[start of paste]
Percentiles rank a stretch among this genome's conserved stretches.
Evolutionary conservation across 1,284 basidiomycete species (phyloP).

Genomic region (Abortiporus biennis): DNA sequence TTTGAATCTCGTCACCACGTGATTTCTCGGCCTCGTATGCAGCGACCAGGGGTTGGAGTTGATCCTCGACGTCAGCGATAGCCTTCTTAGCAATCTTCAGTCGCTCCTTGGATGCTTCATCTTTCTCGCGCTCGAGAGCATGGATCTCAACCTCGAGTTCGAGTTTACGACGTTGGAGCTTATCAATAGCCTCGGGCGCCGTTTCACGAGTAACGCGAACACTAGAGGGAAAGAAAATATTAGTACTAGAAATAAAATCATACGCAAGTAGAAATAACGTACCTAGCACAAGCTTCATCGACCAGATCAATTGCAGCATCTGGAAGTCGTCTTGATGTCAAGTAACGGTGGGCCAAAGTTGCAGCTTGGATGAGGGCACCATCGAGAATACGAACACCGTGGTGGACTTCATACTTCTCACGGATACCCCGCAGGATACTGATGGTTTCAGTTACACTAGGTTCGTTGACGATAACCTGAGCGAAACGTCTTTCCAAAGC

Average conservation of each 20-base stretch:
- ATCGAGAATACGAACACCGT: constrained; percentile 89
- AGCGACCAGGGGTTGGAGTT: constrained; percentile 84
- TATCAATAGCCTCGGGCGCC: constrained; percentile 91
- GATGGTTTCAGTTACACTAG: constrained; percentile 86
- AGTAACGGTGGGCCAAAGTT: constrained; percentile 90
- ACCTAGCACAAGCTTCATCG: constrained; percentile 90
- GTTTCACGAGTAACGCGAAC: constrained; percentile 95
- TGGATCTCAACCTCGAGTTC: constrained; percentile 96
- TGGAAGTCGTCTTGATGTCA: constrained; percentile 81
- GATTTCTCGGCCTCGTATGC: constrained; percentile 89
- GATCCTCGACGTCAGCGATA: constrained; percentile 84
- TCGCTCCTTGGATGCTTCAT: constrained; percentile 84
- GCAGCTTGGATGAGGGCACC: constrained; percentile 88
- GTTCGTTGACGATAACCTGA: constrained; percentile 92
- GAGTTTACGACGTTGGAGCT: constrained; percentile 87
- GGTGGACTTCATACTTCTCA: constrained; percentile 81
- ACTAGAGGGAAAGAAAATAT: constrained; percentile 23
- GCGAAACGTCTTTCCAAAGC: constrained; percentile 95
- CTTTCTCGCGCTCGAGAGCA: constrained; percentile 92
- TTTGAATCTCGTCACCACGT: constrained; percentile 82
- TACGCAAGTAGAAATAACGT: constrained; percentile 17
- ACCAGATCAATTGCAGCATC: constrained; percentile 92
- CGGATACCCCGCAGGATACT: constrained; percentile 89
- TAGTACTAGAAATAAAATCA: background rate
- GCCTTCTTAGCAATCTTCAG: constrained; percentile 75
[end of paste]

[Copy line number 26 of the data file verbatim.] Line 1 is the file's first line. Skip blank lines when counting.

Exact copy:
- ACCAGATCAATTGCAGCATC: constrained; percentile 92